Penicillin Allergies- FACTS from National Penicillin Day – Sept 28th, 2018
Did you know that there is a day in September for penicillin allergies? Yes, Sept 28th, 2018 has been chosen as this special day because the reports of allergies to penicillin have been dramatically increasing!
Another few (see below for medical articles for these facts)…
Did you know millions of Americans have been MISDIAGNOSED with a penicillin allergy?
While 10% of the population believes they have one, LESS THAN 1% ACTUALLY HAS ONE!!
Penicillin may have been around since 1929, but it remains the go-to for many illnesses, from strep throat to meningitis. In some cases it is the only known, effective treatment out there.
Of course, if you have a penicillin allergy it’s vital to identify it so you can pass that information on to health providers. But if you don’t, you’re spending extra money for alternative drugs which are less effective. In some cases you’ll needlessly miss out on having access to any treatments at all.
What’s the problem with alternative drugs?
Some of alternatives may open you up to additional health problems. Many of them are broad-spectrum antibiotics. You may be aware there are both good bacteria and bad bacteria in our bodies. The broad-spectrum antibiotics kill both. This can open the door to other infections.
Penicillin is an antibiotic as well, but it doesn’t have this problem. Thus, if no allergy is present it’s usually a better choice.
What are the symptoms of a penicillin allergy?
The symptoms can be distressing and dangerous. They include:
- Rashes or hives
- Breathing problems
It’s important to note people can also end up allergic to this drug after years of taking it safely. An allergy is nothing more than the body’s decision to start producing antibodies in response to certain substances (Asthma & Allergy Foundation of America) . Some have allergies and don’t know it, while others think they have allergies, and do not!
How can this allergy be treated?
Avoidance is the first step. If you really are allergic you need to let all your medical providers know so they can set you up with alternatives. We may also prescribe antihistamines or corticosteroids, depending on your unique needs.
How can anyone think they have an allergy if they actually don’t?
There are three ways this happens.
- Sometimes people show symptoms while they’re taking penicillin, but they’re coincidental. You might have had an allergic reaction to something else which was blamed on the penicillin. Your doctor may have had a “better safe than sorry” philosophy. In earlier decades the risks of the alternatives hadn’t been as extensively studied, so physicians usually felt there was no harm in switching over.
- Sometimes the apparent allergy was the result of a drug interaction you may have had at the time.
- Finally, you might well have had an allergy as a child, but that doesn’t mean you still have one. The allergy often reverses itself, especially if you’ve avoided penicillin for 10 years or more. It would be wise to get testing from a certified allergy testing clinic like ours just to be sure, so you can use this life-saving drug if you need it.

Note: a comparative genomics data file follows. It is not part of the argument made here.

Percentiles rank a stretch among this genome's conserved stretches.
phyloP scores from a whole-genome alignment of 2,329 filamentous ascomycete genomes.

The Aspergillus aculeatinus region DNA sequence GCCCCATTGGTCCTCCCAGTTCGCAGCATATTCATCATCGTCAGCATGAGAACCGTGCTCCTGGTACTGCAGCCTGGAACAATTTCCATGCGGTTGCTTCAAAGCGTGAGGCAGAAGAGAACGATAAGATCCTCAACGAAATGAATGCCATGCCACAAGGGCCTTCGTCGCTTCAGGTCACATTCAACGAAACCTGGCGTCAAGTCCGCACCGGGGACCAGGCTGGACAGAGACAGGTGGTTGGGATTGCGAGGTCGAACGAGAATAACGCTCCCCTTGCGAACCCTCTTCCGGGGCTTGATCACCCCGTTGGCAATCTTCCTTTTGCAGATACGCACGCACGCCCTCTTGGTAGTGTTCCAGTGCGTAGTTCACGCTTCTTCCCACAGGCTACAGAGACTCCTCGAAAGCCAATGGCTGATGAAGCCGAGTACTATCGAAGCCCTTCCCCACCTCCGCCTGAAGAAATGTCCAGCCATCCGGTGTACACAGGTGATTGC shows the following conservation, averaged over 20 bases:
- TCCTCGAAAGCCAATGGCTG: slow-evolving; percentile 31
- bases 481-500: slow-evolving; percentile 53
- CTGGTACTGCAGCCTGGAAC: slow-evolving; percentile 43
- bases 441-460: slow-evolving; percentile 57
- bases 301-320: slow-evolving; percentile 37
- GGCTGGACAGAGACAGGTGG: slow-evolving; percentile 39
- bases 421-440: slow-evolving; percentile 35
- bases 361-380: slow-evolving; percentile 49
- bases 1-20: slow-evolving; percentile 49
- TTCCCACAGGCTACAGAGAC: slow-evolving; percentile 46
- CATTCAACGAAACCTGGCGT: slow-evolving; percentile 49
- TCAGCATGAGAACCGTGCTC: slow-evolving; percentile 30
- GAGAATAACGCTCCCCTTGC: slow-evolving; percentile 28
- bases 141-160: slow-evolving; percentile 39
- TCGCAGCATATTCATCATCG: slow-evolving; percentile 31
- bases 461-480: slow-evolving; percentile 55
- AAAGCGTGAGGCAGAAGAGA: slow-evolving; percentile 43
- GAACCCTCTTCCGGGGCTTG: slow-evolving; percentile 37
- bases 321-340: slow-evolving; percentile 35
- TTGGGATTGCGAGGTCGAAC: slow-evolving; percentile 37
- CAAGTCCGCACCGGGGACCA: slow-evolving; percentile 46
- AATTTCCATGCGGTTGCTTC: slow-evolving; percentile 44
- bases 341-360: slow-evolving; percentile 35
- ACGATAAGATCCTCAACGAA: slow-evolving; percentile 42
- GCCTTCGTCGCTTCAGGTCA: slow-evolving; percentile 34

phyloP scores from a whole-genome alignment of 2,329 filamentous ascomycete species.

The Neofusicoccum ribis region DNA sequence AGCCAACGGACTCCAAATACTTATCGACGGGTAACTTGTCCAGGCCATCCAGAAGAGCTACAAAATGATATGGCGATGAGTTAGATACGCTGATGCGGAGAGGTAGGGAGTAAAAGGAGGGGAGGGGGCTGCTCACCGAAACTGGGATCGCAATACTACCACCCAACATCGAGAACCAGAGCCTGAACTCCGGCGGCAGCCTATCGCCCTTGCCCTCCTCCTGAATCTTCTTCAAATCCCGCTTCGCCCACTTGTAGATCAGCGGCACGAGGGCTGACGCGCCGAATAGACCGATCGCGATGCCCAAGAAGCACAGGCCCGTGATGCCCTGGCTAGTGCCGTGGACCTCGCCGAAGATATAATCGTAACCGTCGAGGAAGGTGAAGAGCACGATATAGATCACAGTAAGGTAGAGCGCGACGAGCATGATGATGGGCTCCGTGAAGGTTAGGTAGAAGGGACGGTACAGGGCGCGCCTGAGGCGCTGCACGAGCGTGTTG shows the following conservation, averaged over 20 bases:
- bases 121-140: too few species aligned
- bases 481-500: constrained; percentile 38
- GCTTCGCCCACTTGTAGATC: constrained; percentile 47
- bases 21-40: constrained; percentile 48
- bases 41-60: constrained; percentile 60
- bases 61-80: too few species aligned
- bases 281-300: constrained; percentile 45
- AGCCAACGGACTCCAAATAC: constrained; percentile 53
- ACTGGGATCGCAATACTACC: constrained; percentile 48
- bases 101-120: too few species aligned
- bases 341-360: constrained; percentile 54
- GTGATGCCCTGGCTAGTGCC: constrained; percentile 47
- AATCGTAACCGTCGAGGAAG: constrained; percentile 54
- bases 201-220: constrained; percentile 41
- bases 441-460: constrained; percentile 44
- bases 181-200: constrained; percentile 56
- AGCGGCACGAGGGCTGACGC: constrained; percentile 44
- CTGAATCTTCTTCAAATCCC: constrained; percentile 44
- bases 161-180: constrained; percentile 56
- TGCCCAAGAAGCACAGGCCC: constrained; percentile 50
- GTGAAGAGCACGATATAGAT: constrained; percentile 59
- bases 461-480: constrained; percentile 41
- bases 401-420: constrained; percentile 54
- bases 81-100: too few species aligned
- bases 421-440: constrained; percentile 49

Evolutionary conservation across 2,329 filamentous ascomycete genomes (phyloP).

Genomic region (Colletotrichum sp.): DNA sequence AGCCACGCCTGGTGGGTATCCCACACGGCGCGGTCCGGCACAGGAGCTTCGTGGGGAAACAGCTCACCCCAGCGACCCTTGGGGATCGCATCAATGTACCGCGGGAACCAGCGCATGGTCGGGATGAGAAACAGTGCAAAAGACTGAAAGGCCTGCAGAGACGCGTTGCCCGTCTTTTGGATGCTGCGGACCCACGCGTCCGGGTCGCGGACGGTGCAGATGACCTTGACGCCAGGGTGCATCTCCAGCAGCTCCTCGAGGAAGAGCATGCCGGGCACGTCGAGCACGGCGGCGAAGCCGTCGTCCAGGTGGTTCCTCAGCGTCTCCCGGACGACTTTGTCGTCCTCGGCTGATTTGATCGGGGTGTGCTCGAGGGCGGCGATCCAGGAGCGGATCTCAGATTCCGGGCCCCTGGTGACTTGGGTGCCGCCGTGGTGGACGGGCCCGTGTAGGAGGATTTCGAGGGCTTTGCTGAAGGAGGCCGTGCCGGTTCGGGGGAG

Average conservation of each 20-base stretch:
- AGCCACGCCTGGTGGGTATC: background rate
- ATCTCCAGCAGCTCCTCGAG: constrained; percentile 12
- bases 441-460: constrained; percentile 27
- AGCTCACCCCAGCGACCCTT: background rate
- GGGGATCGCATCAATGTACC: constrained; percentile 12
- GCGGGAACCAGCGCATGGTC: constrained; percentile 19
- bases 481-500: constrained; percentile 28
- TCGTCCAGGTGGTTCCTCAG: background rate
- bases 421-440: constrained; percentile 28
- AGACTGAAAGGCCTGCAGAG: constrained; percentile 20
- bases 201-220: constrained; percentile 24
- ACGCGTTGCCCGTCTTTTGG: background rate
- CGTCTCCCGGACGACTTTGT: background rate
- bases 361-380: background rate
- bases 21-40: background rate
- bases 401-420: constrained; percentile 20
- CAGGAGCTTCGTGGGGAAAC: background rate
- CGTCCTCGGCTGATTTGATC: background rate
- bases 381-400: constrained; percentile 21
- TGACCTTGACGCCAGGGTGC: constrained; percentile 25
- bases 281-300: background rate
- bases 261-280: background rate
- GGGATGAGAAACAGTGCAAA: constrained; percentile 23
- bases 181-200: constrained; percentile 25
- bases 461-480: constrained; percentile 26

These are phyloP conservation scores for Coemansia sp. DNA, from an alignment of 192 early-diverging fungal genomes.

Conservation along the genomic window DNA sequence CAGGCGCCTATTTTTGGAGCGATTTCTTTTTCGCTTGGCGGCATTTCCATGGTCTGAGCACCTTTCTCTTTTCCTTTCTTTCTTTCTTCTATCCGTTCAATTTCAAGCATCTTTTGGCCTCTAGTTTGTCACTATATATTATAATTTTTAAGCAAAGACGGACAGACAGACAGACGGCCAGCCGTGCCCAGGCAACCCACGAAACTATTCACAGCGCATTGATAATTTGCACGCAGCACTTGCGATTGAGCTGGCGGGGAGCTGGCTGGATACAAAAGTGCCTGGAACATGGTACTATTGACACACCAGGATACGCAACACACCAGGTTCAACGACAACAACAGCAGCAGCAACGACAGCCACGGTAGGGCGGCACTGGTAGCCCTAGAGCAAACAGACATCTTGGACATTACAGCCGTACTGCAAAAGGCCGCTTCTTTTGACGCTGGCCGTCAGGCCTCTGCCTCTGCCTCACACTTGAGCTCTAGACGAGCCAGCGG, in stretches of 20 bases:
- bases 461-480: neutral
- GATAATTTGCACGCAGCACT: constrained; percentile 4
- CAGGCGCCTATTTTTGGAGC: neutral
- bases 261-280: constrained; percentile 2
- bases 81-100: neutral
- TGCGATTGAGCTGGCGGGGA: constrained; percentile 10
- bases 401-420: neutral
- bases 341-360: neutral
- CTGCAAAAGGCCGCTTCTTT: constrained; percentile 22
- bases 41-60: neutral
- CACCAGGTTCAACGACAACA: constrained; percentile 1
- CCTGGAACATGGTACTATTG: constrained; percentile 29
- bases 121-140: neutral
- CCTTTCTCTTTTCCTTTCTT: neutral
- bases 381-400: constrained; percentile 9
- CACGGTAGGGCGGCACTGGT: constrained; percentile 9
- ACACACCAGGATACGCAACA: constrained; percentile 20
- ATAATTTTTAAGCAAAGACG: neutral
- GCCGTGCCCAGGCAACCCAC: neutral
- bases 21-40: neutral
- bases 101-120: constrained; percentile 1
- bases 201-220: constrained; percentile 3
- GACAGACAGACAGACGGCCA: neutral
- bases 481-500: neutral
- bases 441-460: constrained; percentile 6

How does allergy testing work?
We will perform a scratch skin test, a blood test, or both (yes, we can even test children for allergies!). In most cases this will give us an accurate read on whether the allergy is present. In some cases we may perform a “supervised consumption” test, in which we have you take a little penicillin here at the office to see what it does. We will only do this if we judge the risks of doing so to be low.
Testing doesn’t take much time, and it doesn’t cost much! So don’t guess, don’t self-diagnose, and don’t rely on what doctors told you when you were 8.
Please, make an appointment with your allergy specialist to get tested today!
Resources to Read Penicillin Allergies?
- Macy, Eric. Penicillin Allergy: Optimizing Diagnostic Protocols, Public Health Implications, and Future Research Needs. Current Opinion in Allergy and Clinical Immunology: August 2015 – Volume 15 – Issue 4 – p 308–313
- Salkind, Alan R., Paul G. Cuddy, and John W. Foxworth. “Is This Patient Allergic To Penicillin?: An Evidence-Based Analysis of the Likelihood of Penicillin Allergy.” JAMA 285.19 (2001): 2498-2505.
- Macy, E., & Contreras, R. (2014). Healthcare Use and Serious Infection Prevalence Associated with Penicillin “Allergy” in Hospitalized Patients: A Cohort Study. Journal of Allergy and Clinical Immunology, 133(3), 790-796.
- Owens, R. C., Fraser, G. L., & Stogsdill, P. (2004). Antimicrobial Stewardship Programs as a Means to Optimize Antimicrobial Use. Pharmacotherapy, 24(7), 896-908.
- Blumenthal, Kimberly G., et al. “Addressing Inpatient Beta-Lactam Allergies: A Multihospital Implementation.” The Journal of Allergy and Clinical Immunology: In Practice 5.3 (2017): 616-625.
- Dellit, T. H. (2007). Summary of the Infectious Diseases Society of America and the Society for Healthcare Epidemiology of America Guidelines for Developing an Institutional Program to Enhance Antimicrobial Stewardship. Infectious Diseases in Clinical Practice, 15(4), 263-264.
- National Penicillin Day
- Allergies to Antihistamines article